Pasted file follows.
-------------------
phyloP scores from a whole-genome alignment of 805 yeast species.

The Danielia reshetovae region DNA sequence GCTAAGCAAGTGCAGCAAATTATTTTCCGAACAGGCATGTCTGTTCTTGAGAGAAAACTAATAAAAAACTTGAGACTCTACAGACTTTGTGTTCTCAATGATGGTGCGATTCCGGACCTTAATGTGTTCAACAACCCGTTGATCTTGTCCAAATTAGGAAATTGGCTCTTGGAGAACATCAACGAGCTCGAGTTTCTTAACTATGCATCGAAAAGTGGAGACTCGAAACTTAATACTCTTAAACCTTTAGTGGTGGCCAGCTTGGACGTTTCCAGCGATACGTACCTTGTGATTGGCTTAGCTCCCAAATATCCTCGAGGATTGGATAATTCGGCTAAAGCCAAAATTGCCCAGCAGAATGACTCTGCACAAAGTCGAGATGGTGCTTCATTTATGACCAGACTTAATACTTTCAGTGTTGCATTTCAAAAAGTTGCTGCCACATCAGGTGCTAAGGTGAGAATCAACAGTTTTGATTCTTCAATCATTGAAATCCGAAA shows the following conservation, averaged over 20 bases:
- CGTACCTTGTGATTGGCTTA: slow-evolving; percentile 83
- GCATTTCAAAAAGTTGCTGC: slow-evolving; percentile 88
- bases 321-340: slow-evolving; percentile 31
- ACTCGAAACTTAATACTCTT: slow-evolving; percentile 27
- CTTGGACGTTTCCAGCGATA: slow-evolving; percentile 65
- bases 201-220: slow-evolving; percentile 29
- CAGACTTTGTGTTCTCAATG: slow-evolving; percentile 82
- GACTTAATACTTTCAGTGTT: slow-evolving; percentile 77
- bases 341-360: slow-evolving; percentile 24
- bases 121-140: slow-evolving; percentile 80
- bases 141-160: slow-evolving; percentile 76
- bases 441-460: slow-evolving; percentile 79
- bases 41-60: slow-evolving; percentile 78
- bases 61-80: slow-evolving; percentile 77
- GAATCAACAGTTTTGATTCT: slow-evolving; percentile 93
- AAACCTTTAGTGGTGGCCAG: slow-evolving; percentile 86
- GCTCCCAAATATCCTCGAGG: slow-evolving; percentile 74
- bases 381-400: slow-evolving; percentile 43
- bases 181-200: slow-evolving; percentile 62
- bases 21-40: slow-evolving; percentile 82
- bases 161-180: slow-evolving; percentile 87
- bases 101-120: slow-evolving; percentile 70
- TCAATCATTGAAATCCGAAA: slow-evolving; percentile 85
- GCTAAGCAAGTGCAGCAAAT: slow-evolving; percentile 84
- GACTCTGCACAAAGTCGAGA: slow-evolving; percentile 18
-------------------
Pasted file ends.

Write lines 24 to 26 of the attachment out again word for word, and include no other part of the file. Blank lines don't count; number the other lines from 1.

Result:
- bases 101-120: slow-evolving; percentile 70
- TCAATCATTGAAATCCGAAA: slow-evolving; percentile 85
- GCTAAGCAAGTGCAGCAAAT: slow-evolving; percentile 84